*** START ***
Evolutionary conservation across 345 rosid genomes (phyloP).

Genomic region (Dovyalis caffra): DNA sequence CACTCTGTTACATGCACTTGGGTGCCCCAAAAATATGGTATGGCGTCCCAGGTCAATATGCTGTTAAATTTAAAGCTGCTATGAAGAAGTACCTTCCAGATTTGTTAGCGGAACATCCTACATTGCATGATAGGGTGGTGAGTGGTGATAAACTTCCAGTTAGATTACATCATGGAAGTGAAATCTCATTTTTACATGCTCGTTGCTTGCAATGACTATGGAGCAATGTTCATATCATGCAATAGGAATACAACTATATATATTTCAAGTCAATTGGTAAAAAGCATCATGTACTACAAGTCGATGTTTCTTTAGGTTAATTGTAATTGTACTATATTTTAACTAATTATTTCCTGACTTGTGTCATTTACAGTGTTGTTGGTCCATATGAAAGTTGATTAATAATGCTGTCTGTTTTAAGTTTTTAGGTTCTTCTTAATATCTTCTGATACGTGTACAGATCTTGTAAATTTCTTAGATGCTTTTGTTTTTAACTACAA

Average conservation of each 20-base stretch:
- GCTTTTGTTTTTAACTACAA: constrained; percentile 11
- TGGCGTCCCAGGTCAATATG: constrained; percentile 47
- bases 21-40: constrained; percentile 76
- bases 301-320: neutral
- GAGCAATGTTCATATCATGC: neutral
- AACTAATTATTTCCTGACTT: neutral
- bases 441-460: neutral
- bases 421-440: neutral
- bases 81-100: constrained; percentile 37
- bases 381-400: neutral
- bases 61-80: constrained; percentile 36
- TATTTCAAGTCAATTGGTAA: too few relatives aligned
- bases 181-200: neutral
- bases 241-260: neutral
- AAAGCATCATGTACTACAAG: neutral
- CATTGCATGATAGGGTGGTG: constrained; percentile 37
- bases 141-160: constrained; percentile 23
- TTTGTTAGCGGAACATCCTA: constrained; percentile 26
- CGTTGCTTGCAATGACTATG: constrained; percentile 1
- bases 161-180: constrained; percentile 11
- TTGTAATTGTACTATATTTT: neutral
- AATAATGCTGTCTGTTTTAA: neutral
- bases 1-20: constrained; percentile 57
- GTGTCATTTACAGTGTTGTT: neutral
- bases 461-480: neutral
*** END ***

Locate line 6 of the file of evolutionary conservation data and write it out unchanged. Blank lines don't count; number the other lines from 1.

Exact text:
- bases 21-40: constrained; percentile 76